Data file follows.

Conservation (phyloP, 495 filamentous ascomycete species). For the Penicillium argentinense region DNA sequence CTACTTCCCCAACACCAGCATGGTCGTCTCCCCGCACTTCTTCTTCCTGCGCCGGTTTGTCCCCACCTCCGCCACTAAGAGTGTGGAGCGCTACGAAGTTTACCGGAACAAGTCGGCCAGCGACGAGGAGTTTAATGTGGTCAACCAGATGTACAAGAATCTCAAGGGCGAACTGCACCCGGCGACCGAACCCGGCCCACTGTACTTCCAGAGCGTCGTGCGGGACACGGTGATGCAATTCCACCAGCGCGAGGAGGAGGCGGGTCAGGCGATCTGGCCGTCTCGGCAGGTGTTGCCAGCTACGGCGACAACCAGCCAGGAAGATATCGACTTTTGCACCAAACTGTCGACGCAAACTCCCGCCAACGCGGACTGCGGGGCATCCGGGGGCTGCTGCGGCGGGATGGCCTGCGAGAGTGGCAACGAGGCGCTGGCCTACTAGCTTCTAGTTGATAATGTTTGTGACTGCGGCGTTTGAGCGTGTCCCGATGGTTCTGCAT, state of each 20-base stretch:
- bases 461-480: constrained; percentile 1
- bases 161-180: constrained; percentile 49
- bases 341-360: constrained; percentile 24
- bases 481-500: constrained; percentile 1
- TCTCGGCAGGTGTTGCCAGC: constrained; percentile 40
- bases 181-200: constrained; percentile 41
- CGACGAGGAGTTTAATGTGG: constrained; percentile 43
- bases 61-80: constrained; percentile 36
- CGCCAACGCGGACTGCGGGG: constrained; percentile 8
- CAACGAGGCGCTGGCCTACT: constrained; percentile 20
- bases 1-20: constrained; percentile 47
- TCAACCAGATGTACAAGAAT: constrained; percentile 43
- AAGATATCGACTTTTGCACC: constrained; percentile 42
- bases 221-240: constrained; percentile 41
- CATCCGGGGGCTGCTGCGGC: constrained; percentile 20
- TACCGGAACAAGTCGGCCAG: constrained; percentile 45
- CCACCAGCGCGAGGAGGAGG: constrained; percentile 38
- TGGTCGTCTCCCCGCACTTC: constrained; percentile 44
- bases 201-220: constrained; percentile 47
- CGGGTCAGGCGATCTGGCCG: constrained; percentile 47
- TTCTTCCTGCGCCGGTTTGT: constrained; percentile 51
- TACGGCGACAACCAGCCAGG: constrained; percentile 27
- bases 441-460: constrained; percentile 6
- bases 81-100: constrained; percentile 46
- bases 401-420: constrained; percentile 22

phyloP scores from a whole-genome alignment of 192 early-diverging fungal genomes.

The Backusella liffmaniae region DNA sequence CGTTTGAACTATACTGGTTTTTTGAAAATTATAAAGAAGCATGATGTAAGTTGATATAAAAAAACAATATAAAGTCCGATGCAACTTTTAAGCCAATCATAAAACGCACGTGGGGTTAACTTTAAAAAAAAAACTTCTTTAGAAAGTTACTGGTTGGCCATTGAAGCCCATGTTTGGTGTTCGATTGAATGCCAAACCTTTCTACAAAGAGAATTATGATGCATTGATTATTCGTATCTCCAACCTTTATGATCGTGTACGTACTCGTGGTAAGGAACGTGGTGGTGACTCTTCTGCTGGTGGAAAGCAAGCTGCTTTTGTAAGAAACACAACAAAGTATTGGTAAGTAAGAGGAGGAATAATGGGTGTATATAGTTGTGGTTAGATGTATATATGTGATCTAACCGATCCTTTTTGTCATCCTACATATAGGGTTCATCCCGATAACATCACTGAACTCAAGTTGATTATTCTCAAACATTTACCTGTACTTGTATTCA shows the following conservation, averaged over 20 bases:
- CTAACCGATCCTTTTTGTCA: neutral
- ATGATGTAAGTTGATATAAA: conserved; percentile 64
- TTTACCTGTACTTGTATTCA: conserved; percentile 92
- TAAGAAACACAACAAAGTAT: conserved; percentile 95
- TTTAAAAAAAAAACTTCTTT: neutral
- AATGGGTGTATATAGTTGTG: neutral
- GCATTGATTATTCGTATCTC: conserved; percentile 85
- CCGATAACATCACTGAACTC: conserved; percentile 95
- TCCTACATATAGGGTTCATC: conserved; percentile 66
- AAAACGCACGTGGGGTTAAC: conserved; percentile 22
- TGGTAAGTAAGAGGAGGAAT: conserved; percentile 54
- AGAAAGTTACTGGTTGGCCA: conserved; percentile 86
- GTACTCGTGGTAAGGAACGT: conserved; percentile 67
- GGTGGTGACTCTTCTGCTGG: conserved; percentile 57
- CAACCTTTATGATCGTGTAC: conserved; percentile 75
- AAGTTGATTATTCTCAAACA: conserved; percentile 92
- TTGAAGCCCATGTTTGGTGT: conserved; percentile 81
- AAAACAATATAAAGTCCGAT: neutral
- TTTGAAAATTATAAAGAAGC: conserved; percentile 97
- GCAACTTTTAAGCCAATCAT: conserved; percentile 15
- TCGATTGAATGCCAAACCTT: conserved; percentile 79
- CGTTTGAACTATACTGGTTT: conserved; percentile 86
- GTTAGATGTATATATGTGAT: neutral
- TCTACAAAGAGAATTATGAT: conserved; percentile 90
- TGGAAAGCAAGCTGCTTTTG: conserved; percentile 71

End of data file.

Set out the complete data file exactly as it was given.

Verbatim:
Conservation (phyloP, 495 filamentous ascomycete species). For the Penicillium argentinense region DNA sequence CTACTTCCCCAACACCAGCATGGTCGTCTCCCCGCACTTCTTCTTCCTGCGCCGGTTTGTCCCCACCTCCGCCACTAAGAGTGTGGAGCGCTACGAAGTTTACCGGAACAAGTCGGCCAGCGACGAGGAGTTTAATGTGGTCAACCAGATGTACAAGAATCTCAAGGGCGAACTGCACCCGGCGACCGAACCCGGCCCACTGTACTTCCAGAGCGTCGTGCGGGACACGGTGATGCAATTCCACCAGCGCGAGGAGGAGGCGGGTCAGGCGATCTGGCCGTCTCGGCAGGTGTTGCCAGCTACGGCGACAACCAGCCAGGAAGATATCGACTTTTGCACCAAACTGTCGACGCAAACTCCCGCCAACGCGGACTGCGGGGCATCCGGGGGCTGCTGCGGCGGGATGGCCTGCGAGAGTGGCAACGAGGCGCTGGCCTACTAGCTTCTAGTTGATAATGTTTGTGACTGCGGCGTTTGAGCGTGTCCCGATGGTTCTGCAT, state of each 20-base stretch:
- bases 461-480: constrained; percentile 1
- bases 161-180: constrained; percentile 49
- bases 341-360: constrained; percentile 24
- bases 481-500: constrained; percentile 1
- TCTCGGCAGGTGTTGCCAGC: constrained; percentile 40
- bases 181-200: constrained; percentile 41
- CGACGAGGAGTTTAATGTGG: constrained; percentile 43
- bases 61-80: constrained; percentile 36
- CGCCAACGCGGACTGCGGGG: constrained; percentile 8
- CAACGAGGCGCTGGCCTACT: constrained; percentile 20
- bases 1-20: constrained; percentile 47
- TCAACCAGATGTACAAGAAT: constrained; percentile 43
- AAGATATCGACTTTTGCACC: constrained; percentile 42
- bases 221-240: constrained; percentile 41
- CATCCGGGGGCTGCTGCGGC: constrained; percentile 20
- TACCGGAACAAGTCGGCCAG: constrained; percentile 45
- CCACCAGCGCGAGGAGGAGG: constrained; percentile 38
- TGGTCGTCTCCCCGCACTTC: constrained; percentile 44
- bases 201-220: constrained; percentile 47
- CGGGTCAGGCGATCTGGCCG: constrained; percentile 47
- TTCTTCCTGCGCCGGTTTGT: constrained; percentile 51
- TACGGCGACAACCAGCCAGG: constrained; percentile 27
- bases 441-460: constrained; percentile 6
- bases 81-100: constrained; percentile 46
- bases 401-420: constrained; percentile 22

phyloP scores from a whole-genome alignment of 192 early-diverging fungal genomes.

The Backusella liffmaniae region DNA sequence CGTTTGAACTATACTGGTTTTTTGAAAATTATAAAGAAGCATGATGTAAGTTGATATAAAAAAACAATATAAAGTCCGATGCAACTTTTAAGCCAATCATAAAACGCACGTGGGGTTAACTTTAAAAAAAAAACTTCTTTAGAAAGTTACTGGTTGGCCATTGAAGCCCATGTTTGGTGTTCGATTGAATGCCAAACCTTTCTACAAAGAGAATTATGATGCATTGATTATTCGTATCTCCAACCTTTATGATCGTGTACGTACTCGTGGTAAGGAACGTGGTGGTGACTCTTCTGCTGGTGGAAAGCAAGCTGCTTTTGTAAGAAACACAACAAAGTATTGGTAAGTAAGAGGAGGAATAATGGGTGTATATAGTTGTGGTTAGATGTATATATGTGATCTAACCGATCCTTTTTGTCATCCTACATATAGGGTTCATCCCGATAACATCACTGAACTCAAGTTGATTATTCTCAAACATTTACCTGTACTTGTATTCA shows the following conservation, averaged over 20 bases:
- CTAACCGATCCTTTTTGTCA: neutral
- ATGATGTAAGTTGATATAAA: conserved; percentile 64
- TTTACCTGTACTTGTATTCA: conserved; percentile 92
- TAAGAAACACAACAAAGTAT: conserved; percentile 95
- TTTAAAAAAAAAACTTCTTT: neutral
- AATGGGTGTATATAGTTGTG: neutral
- GCATTGATTATTCGTATCTC: conserved; percentile 85
- CCGATAACATCACTGAACTC: conserved; percentile 95
- TCCTACATATAGGGTTCATC: conserved; percentile 66
- AAAACGCACGTGGGGTTAAC: conserved; percentile 22
- TGGTAAGTAAGAGGAGGAAT: conserved; percentile 54
- AGAAAGTTACTGGTTGGCCA: conserved; percentile 86
- GTACTCGTGGTAAGGAACGT: conserved; percentile 67
- GGTGGTGACTCTTCTGCTGG: conserved; percentile 57
- CAACCTTTATGATCGTGTAC: conserved; percentile 75
- AAGTTGATTATTCTCAAACA: conserved; percentile 92
- TTGAAGCCCATGTTTGGTGT: conserved; percentile 81
- AAAACAATATAAAGTCCGAT: neutral
- TTTGAAAATTATAAAGAAGC: conserved; percentile 97
- GCAACTTTTAAGCCAATCAT: conserved; percentile 15
- TCGATTGAATGCCAAACCTT: conserved; percentile 79
- CGTTTGAACTATACTGGTTT: conserved; percentile 86
- GTTAGATGTATATATGTGAT: neutral
- TCTACAAAGAGAATTATGAT: conserved; percentile 90
- TGGAAAGCAAGCTGCTTTTG: conserved; percentile 71